Geopolitics of the 10th Cooperation Forum China – Central Asia Organised in Xiamen

10th Cooperation Forum China - Central Asia
The 10th Cooperation Forum China – Central Asia was organised in the city of Xiamen (Credits: SpecialEurasia)

Geopolitical Report ISSN 2785-2598 Volume 34 Issue 4
Author: Guido Keller

The 10th Cooperation Forum China – Central Asia, held recently in Xiamen, underscored Beijing’s strategic approach in the region and highlighted Central Asian nations’ imperative to enhance their connectivity and collaboration with the Chinese market.

This forum provided a platform for high-level discussions and exchanges, focusing on critical areas of mutual interest, including trade, infrastructure, and regional stability. The event emphasised the growing interdependence between China and Central Asia, with an emphasis on shared economic goals and geopolitical concerns.

Central Asian states exhibited a keen interest in leveraging their geographical advantage as a bridge between China and Europe, seeking to enhance their roles in the Belt and Road Initiative.

The 10th Cooperation Forum China – Central Asia: Background Information

On September 11th, 2023, the Chinese city of Xiamen hosted the 10th Cooperation Forum China – Central Asia which gathered representative and experts from the People’s Republic of China and the Central Asian republics to discuss issues of cooperation and development of the region in key areas such as the digital economy, the development of sea routes, sister cities, the role of women in the preservation of intangible cultural heritage, and the automotive industry.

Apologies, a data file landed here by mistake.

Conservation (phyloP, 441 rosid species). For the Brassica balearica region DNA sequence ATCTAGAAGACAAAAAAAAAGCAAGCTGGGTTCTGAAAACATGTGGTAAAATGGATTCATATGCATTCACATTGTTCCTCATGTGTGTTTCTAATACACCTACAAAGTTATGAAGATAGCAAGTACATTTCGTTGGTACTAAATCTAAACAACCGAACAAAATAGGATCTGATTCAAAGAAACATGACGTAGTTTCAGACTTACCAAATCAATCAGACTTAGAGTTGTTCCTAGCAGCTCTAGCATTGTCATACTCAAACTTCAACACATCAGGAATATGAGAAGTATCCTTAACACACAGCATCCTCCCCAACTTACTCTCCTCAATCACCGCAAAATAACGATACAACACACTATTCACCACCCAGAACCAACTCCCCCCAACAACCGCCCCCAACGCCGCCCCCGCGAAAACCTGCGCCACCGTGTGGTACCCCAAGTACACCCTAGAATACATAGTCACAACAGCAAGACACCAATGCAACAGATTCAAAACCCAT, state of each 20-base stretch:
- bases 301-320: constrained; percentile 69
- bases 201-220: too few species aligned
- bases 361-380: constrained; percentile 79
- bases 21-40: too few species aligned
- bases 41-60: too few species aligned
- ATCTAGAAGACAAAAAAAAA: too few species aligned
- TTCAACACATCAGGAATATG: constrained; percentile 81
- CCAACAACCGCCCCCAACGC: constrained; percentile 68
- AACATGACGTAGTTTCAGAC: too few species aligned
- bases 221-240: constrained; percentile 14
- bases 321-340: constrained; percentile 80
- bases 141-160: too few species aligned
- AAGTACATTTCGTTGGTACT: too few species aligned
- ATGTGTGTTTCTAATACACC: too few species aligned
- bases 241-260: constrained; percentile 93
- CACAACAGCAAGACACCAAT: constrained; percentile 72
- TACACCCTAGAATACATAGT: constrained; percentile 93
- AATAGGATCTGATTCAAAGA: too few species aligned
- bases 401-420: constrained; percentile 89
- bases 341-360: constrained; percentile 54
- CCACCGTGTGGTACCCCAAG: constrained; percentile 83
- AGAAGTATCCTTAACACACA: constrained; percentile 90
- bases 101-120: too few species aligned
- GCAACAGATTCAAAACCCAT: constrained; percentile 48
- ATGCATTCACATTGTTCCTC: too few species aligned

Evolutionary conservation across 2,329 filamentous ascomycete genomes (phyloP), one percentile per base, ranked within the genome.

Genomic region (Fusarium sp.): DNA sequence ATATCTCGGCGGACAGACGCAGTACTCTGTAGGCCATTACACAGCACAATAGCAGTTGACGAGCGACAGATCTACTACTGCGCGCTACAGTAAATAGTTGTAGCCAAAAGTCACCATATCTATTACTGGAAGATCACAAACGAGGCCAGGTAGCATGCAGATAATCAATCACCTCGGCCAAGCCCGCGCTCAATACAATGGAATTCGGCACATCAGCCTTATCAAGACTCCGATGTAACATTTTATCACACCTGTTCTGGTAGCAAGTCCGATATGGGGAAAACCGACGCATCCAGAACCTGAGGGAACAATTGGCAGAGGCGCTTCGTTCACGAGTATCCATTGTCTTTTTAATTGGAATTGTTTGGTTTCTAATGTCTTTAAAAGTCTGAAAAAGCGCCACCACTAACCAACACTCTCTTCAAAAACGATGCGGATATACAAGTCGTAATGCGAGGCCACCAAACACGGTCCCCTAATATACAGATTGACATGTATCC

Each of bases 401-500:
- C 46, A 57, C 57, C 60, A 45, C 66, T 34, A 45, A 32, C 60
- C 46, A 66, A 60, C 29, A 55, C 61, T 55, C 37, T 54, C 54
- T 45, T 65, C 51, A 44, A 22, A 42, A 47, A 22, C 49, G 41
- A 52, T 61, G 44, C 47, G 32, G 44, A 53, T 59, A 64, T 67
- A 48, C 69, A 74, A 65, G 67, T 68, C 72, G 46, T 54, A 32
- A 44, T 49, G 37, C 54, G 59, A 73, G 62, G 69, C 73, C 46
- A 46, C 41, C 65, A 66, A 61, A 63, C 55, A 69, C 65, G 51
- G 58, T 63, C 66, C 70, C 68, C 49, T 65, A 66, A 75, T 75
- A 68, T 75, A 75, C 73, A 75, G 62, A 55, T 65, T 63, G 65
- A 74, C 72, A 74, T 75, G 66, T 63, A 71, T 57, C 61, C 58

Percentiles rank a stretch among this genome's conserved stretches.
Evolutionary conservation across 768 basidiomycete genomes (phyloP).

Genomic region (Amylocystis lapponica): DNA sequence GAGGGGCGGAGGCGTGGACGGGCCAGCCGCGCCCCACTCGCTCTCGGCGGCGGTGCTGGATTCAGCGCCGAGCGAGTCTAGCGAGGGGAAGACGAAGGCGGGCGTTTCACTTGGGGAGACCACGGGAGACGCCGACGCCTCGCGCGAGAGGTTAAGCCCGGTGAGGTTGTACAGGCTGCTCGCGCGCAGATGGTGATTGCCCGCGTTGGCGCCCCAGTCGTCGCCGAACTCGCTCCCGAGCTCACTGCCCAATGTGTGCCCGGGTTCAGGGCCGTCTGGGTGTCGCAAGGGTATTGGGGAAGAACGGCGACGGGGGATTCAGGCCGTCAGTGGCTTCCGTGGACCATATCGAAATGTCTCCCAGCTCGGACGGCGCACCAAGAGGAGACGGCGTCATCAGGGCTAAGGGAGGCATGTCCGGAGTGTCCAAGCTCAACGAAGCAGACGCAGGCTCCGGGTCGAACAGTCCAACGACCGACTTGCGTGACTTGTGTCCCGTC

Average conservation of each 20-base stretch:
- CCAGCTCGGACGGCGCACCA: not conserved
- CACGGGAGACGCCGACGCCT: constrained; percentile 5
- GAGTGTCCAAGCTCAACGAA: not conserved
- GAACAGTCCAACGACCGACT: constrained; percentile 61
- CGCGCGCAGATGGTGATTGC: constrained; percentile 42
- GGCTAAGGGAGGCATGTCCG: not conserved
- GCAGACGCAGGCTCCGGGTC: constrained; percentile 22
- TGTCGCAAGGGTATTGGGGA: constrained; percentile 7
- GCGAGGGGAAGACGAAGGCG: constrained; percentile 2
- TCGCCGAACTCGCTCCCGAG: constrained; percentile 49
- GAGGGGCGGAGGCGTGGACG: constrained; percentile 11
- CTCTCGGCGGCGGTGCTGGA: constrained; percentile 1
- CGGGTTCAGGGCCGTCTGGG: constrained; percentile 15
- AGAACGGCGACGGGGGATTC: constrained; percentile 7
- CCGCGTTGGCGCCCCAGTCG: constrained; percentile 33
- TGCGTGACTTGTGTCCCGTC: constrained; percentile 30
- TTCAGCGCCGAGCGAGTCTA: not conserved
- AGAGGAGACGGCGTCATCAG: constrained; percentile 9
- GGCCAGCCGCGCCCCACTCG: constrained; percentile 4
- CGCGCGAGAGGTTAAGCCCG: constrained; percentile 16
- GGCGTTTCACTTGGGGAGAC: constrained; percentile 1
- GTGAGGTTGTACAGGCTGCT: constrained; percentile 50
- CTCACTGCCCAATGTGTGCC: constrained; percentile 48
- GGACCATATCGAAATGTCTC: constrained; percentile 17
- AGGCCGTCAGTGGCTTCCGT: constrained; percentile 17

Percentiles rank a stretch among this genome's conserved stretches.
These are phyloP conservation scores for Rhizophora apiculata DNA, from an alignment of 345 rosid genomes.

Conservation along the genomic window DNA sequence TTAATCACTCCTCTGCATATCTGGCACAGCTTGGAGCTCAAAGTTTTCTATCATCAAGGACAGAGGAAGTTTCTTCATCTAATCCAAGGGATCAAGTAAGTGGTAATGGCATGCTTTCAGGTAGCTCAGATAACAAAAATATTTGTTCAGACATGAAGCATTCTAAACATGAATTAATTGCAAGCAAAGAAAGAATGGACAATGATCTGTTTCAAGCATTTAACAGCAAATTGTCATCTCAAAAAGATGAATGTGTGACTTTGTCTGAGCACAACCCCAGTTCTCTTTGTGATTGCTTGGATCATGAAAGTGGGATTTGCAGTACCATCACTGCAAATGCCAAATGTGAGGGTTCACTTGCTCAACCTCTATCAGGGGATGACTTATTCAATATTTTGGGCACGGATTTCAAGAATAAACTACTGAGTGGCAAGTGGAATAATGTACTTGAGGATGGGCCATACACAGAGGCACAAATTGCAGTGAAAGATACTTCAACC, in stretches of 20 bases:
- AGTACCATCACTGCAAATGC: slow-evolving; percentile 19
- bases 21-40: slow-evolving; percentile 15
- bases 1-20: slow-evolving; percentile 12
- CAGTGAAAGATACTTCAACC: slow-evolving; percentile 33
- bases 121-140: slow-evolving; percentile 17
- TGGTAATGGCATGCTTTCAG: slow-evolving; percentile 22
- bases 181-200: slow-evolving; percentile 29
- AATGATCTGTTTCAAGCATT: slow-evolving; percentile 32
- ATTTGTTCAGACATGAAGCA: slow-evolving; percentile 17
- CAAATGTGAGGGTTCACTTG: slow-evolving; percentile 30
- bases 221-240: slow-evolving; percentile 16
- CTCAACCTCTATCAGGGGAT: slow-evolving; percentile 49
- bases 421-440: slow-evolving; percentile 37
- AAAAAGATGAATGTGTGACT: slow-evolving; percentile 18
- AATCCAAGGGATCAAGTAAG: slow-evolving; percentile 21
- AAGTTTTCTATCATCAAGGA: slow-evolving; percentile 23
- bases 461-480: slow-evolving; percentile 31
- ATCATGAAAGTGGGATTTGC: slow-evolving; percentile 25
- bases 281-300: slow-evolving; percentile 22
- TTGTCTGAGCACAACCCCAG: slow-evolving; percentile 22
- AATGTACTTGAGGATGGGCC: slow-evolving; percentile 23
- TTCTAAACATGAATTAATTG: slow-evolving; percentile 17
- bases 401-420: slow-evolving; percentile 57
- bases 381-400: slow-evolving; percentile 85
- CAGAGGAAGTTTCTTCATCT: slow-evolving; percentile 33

The forum began with the passage of the official delegation of Central Asian countries through the pavilion, showing the results of cooperation between China and the countries belonging to the Shanghai Cooperation Organization.

Since its establishment, the forum’s scope and influence have continued to expand. During this 10th edition, parties discussed several topics, especially the importance of the digital economy, because practices developed in Central Asia can be successfully integrated into larger associations and structures.

Withing the Belt and Road Initiative (BRI), China and Central Asian countries might work jointly to build a digital economy and a community with shared goals. At this forum, Central Asian representatives shared their experience in developing issues in gender equality, in increasing the status and role of women in their societies.

Geopolitics of Central Asia and Beijing’s Regional Interests

The Covid-19 crisis and the beginning of the Ukraine conflict, coupled with the rising confrontation between Beijing and Washington over the Asia-Pacific region has transformed the international arena and pushed the formation of a multipolar world.

Among strategic regions in the international system, Central Asia has emerged because of its geographical role of a bridge between Europe and Asia crossed by trade routes. Therefore, the region plays a pivotal role in Beijing’s BRI, as showed by Chinese significant investments in regional infrastructures and markets.

Central Asia occupies a crucial position in the global geopolitical landscape, characterised by a convergence of interests among major powers. The region’s strategic significance lies in its vast energy reserves, vital transit routes, and its proximity to unstable areas.

China’s ambitious BRI aims to bolster connectivity with Central Asia, facilitating trade and energy flows. Russia, historically influential, maintains a strategic presence through military bases and economic ties, seeking to safeguard its regional interests. The United States and Europe view Central Asia as a nexus for regional stability, with a focus on countering Beijing and Moscow and the diversification of energy supply routes.